Behold, the Humble Potato

Scalloped, sautéed, baked, roasted, French-fried, cottage-fried; in a hash, in a stew, in a gratin, as a soup, with a roast—the potato can do all this and more. And now this versatile root vegetable —once all but eliminated from our regular menu rotation—is making a comeback.

Why did we start avoiding potatoes in the first place? Well, there was all that talk about white foods being the food of the devil, and good ol’ russet and red potatoes got thrown in the same category. But while it’s true that foods such as white bread don’t offer much by way of nutrition—and are avoided at all cost around our house—the humble potato boasts a decent nutrition profile. Because of that, we’ve welcomed it back with open arms.

According to Sally Fallon’s Nourishing Traditions, here’s what the potato brings to the table, quite literally:

  • Vitamin C
  • Vitamin B complex
  • Potassium
  • Calcium
  • Iron
  • Fiber (in the skins)

Another bonus about the potato? It’s a perfect open canvas. With its mild flavor, a potato won’t overpower the dish it’s added to—but with just a few key ingredients, it can become the most sought-after item on the table. I’m thinking of potatoes sautéed with onions, butter, salt, and pepper. Or one of my personal favorites—a simple pot roast with the potatoes and carrots tossed right in the same pan as the roast. After cooking for more than an hour, the potatoes soak up the lovely juices from the roast and take on a scrumptious new flavor that needs nothing but a pat of butter, if you feel so inclined. A craving for this very dish on my last birthday kicked off my renewed love affair with potatoes. It was something my mom made pretty regularly when I was growing up, and has since become a comfort food of mine. That morning I called her for the recipe, and by the time I ate it that night I was right back at the table with my whole family as a little girl. That’s the power of food.

Sally Fallon offers up a few tips and factoids to keep in mind when considering adding potatoes to your meals:

  • Leave the skins on whenever possible. That’s where you’ll find most of the nutrients listed above.
  • Buy organic. This is especially important when it comes to potatoes, as their commercially grown counterparts are typically treated with a sprout inhibitor known to cause cellular changes in test animals.
  • Store in a cool, dark place—but not the refrigerator. Extreme cold will turn the starch into sugar. Also, too much light causes potatoes to sprout. (A note on sprouts—these shouldn’t be eaten as they contain poisonous alkaloids. However, if the sprouts are still small, the potato should be safe to eat once they’ve been cut off.)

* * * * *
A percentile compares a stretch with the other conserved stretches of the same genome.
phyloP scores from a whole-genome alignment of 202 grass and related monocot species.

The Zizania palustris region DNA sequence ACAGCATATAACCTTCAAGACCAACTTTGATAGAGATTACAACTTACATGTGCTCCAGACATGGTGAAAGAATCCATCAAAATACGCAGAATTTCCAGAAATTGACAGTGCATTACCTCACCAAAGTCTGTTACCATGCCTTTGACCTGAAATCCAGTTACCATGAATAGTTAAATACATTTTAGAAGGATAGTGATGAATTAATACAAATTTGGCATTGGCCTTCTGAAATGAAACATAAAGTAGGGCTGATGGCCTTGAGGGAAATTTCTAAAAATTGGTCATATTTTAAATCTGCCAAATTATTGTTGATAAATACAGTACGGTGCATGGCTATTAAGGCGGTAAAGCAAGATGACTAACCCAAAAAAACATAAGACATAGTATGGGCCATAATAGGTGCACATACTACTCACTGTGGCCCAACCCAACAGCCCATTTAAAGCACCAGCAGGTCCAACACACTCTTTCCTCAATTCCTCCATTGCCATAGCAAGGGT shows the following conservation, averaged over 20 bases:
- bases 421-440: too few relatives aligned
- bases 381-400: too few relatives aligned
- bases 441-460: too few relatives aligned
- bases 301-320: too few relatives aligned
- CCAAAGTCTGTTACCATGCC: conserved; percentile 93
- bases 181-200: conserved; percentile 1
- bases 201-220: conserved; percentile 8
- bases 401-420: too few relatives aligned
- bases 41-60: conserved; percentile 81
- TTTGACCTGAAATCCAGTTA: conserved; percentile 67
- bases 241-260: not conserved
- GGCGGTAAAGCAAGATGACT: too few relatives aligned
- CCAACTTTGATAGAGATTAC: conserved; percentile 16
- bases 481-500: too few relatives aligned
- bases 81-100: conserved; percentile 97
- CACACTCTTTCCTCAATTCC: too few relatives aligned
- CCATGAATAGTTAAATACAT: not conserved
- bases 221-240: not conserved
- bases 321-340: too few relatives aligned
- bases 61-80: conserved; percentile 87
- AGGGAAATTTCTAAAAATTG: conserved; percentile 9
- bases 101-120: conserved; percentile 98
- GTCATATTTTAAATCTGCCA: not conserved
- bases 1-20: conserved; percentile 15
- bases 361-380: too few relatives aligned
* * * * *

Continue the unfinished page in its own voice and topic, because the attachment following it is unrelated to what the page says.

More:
• Potatoes contain chlorogenic acid, a chemical that prevents cell mutations leading to cancer.
  • In the past, doctors in America recommended potatoes for purifying the blood and curing indigestion.
  • A cautionary note: potatoes may not be the best choice for diabetics as they can quickly raise blood sugar levels in some individuals.

In his 1943 paper “Recent Conclusions in Malnutrition,” Dr. Royal Lee also sings the praises of the humble potato. He notes that it’s a valuable source of vitamin C, containing a third as much as found in an orange. Lee also points out that the potato is one of only a handful of foods that can indefinitely sustain human life on its own, backing up his claim with a reference to an Irish prison where inmates were fed nothing but potatoes for ninety days. By the end of the study, the prisoners were all found to have gained weight and were even healthier than when they arrived. Of course, I’d never recommend this strategy—just as I’d never recommend avoiding them completely.

I bet that any cookbook focusing on real foods and traditional cooking methods would have several pages dedicated to the potato and how it can benefit you in the kitchen. Here’s a simple but interesting tip from the Dining on a Dime Cookbook, by Tawra Kellam and Jill Cooper: if your dish is overly salted, simply drop a peeled potato into it while it’s still cooking. The potato will absorb the excess salt, and the dish will be saved. Neat-o, eh?

What’s one of your favorite humble foods—and your favorite way to prepare it?

Photo from iStock/Wiktory

Paula Widish

Paula Widish, author of Trophia: Simple Steps to Everyday Self-Health, is a freelance writer and self-healther. She loves nothing more than sharing tidbits of information she discovers with others. (Actually, she loves her family more than that—and probably bacon too.) Paula has a bachelor’s degree in Psychology and Public Relations and is a Certified Professional Life Coach through International Coach Academy.

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